Farmers are, by nature, not an overly optimistic lot. Even so, it's getting easier to spot some normally poker-faced farmers with the corners of their mouths turned upward into an almost celebratory grin as combines dump load after load of the 2002 Mid-South soybean crop onto waiting tractor trailers.
“This is probably going to be the best crop we've ever had in Mississippi. If the weather holds and we can get it out of the field, we'll break the state yield record this year,” says state soybean specialist Alan Blaine at Mississippi State University in Starkville, Miss.
The state's 10-year average is about 26 bushels per acre, with a record of 34 bushels per acre harvested statewide in 1992. Blaine expects this year's state yield average will exceed 30 bushels per acre, and says the number could be as high as 40 bushels per acre.
Mississippi isn't the only state hoping records will tumble in 2002. If early reports from the field are any indication, soybean growers in Louisiana are also primed to break state yield records in 2002.
Louisiana's state soybean yield average is 26 to 28 bushels per acre. “We'll need to top 30 bushels per acre to break our yield record, and if the yield trend continues, we expect to do that,” says Louisiana soybean specialist David Lanclos at the LSU AgCenter's Dean Lee research facility in Alexandria, La.
According to Lanclos, early-maturing soybean varieties are yielding anywhere from 35 bushels per acre to 75 bushels per acre. The historic state average is about 26-28 bushels per acre. “Right now, yields are very, very good. Our state yield average for 2002 could end up in the neighborhood of 35 to 45 bushels per acre,” he says.
Blaine says about 35 percent of his state's soybean acreage was harvested as of Sept. 10, with reports of some dryland soybeans cutting as well as comparable irrigated soybeans.
With yield reports ranging from the mid-20s to over 60 bushels per acre, Blaine attributes the high yield numbers to the early planting soybean production system and good varieties. “There's no doubt about it, we're seeing some of the best yields ever in Mississippi. However, the Group V soybeans still in the field could have a difficult time hanging in there with the early-planted group four soybeans.”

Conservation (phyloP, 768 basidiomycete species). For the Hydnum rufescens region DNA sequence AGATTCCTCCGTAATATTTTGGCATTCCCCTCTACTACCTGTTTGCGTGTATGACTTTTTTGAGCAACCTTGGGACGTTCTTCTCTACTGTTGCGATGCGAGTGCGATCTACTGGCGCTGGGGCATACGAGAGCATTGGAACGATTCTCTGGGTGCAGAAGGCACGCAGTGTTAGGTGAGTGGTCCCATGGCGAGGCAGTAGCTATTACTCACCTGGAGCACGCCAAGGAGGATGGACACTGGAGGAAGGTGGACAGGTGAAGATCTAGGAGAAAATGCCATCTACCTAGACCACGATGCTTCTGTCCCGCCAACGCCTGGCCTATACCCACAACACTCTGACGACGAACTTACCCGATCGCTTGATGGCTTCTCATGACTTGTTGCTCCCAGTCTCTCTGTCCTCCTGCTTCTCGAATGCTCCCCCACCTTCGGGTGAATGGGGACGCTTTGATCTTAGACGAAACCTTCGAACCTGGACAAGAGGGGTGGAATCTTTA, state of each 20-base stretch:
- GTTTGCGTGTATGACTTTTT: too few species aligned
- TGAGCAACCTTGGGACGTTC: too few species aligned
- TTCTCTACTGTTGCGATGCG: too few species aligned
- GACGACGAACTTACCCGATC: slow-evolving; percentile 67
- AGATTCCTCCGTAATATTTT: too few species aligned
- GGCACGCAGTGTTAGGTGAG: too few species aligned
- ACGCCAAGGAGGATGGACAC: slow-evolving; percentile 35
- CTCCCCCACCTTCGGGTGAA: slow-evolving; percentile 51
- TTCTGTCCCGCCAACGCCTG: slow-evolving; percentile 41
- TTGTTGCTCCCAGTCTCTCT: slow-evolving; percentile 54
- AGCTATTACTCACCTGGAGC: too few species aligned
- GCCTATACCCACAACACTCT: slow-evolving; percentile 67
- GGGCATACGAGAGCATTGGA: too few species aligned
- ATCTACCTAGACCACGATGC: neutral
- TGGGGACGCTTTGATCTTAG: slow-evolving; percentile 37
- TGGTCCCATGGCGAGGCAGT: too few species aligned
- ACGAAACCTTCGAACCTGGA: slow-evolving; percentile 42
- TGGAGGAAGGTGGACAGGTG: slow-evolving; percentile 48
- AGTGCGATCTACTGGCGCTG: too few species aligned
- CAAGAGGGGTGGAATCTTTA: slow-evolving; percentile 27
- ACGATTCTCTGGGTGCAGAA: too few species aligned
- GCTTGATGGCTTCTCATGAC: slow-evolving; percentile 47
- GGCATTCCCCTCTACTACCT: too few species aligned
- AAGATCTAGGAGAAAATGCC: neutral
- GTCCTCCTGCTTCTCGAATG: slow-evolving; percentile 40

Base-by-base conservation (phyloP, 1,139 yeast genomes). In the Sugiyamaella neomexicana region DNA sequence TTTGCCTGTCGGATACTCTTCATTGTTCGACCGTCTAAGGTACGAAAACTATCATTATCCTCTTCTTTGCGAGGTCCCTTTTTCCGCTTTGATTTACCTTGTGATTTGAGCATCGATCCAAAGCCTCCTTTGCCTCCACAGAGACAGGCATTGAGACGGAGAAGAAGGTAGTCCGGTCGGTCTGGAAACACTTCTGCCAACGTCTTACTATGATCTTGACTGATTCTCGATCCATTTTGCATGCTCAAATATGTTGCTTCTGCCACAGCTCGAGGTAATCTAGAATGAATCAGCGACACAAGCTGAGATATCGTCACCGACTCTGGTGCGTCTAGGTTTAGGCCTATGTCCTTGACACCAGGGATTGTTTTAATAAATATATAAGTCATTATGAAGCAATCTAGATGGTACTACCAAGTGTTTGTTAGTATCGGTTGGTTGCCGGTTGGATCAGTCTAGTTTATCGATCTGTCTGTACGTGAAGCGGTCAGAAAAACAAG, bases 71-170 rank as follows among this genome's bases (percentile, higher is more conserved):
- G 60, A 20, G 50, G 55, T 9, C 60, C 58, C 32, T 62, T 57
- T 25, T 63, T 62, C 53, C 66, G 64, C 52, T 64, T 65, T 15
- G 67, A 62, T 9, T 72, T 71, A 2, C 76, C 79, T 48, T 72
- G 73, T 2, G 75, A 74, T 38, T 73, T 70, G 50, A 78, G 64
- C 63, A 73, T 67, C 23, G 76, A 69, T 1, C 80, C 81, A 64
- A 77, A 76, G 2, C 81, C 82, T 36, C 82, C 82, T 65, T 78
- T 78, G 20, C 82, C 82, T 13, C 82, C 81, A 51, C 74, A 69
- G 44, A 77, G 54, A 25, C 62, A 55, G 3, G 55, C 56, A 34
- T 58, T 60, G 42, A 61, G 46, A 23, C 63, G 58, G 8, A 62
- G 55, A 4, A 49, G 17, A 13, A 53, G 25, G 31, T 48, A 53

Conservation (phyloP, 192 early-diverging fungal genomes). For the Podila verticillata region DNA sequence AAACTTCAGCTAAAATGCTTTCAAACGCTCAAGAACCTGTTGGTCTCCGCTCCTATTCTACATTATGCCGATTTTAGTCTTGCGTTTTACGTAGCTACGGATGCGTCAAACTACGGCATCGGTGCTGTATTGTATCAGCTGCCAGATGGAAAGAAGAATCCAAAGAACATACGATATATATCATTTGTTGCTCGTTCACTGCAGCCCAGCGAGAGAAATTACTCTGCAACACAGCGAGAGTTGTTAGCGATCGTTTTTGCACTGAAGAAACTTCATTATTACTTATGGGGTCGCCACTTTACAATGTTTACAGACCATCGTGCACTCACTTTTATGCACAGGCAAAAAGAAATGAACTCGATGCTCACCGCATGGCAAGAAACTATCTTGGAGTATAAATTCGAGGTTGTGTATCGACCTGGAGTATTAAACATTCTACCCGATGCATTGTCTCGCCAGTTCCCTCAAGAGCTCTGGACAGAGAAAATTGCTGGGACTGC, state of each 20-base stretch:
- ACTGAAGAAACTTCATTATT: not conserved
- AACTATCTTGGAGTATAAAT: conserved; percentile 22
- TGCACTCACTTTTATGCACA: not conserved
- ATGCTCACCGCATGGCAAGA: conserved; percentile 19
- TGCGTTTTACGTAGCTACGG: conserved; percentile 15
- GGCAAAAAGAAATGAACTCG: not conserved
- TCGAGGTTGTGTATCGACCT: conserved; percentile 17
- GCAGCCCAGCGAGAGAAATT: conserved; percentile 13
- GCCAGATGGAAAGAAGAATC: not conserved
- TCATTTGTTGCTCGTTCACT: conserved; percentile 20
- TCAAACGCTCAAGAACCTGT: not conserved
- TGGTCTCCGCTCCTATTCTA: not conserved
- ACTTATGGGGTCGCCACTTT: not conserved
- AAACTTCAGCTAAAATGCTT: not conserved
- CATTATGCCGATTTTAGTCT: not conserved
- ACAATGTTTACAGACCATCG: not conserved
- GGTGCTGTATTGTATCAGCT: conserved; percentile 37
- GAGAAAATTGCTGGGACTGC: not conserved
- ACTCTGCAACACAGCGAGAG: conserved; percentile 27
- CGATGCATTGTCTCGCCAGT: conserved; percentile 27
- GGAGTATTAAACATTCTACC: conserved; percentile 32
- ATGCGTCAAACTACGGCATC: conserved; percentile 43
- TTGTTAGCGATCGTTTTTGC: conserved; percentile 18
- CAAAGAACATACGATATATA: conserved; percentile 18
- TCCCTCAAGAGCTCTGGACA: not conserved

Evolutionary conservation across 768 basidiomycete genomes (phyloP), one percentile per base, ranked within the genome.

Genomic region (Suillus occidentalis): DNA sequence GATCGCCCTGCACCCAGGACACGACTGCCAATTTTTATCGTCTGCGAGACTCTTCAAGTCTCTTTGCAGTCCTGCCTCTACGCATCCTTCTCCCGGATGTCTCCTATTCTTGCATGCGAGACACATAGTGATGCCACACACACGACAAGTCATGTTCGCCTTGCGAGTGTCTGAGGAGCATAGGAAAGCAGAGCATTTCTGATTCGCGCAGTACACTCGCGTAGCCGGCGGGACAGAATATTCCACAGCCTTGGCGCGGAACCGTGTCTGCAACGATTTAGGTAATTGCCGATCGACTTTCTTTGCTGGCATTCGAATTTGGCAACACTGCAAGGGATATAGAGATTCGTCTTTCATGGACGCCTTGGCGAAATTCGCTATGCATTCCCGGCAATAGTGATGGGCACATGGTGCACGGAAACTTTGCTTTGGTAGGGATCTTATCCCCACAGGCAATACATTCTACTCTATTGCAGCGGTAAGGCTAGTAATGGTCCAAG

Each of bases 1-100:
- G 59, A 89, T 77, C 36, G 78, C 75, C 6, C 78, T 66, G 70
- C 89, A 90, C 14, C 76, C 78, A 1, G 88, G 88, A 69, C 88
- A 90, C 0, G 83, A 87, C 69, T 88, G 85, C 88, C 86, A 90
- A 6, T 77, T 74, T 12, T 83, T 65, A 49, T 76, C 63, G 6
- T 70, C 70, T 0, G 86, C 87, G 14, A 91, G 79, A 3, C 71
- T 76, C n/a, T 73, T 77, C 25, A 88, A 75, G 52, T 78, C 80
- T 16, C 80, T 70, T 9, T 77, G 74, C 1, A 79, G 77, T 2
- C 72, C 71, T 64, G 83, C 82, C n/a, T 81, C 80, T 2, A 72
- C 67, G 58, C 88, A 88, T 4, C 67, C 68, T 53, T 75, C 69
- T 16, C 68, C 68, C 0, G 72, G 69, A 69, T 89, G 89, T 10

Endangering the potential for record high yields in the later maturing soybeans, he says, are late-season insects, disease, and the need for one last drink of water. “We're seeing worm pressure further north than we usually have it, and stinkbug numbers have been erratic with population numbers building to treatment levels in some areas of the state.”
In addition, Blaine says, some of the state's later planted Group V soybeans may be infected with cercospora disease. The disease, which causes the plants to have a stay green appearance, is convincing some growers there soybeans are not quite ready for harvest, when in fact they are.
In Louisiana, Lanclos estimates the state's producers had harvested about 20 percent of the state's 800,000-acre soybean crop as of Sept. 10. “Overall, subject to a hurricane or other natural disaster, the potential is there for an excellent soybean crop,” he says.
Early yield reports for group four soybeans have been exceptional, he says, with an average yield of between 40 and 45 bushels per acre. While yield reports are not yet in for the later-planted group five and six soybeans, Lanclos expects the high yield trend to continue in both irrigated and dryland soybeans.
Because of dry conditions this past spring, Louisiana's soybean farmers weren't able to plant as early as they normally would, which is extending the harvest season by three to four weeks.
These later-maturing varieties are still growing, and we're still finding stinkbugs and aerial blight in soybeans, and we need one good rain to finish the crop out. Farmers are also concerned that a lack of rainfall could reduce yields,” Lanclos says.
On the other hand, Kurt Guidry, an economist with the LSU AgCenter says farmers are seeing better prices now than they have over the past three to four years, and the increase is mostly attributed to weather problems in the Midwest, where drought conditions have reduced normal yields.
“It's shaping up to be a relatively profitable year for producers,” Guidry says. “Producers are encouraged with the yield potential in the fields and the better prices.”
Guidry says this year's yields are “closer to the trend line” after drought reduced yields the past few years, and prices appear stronger. “From a market standpoint, we have a better situation than the past three to four years. It's shaping up to be a good year,” he says.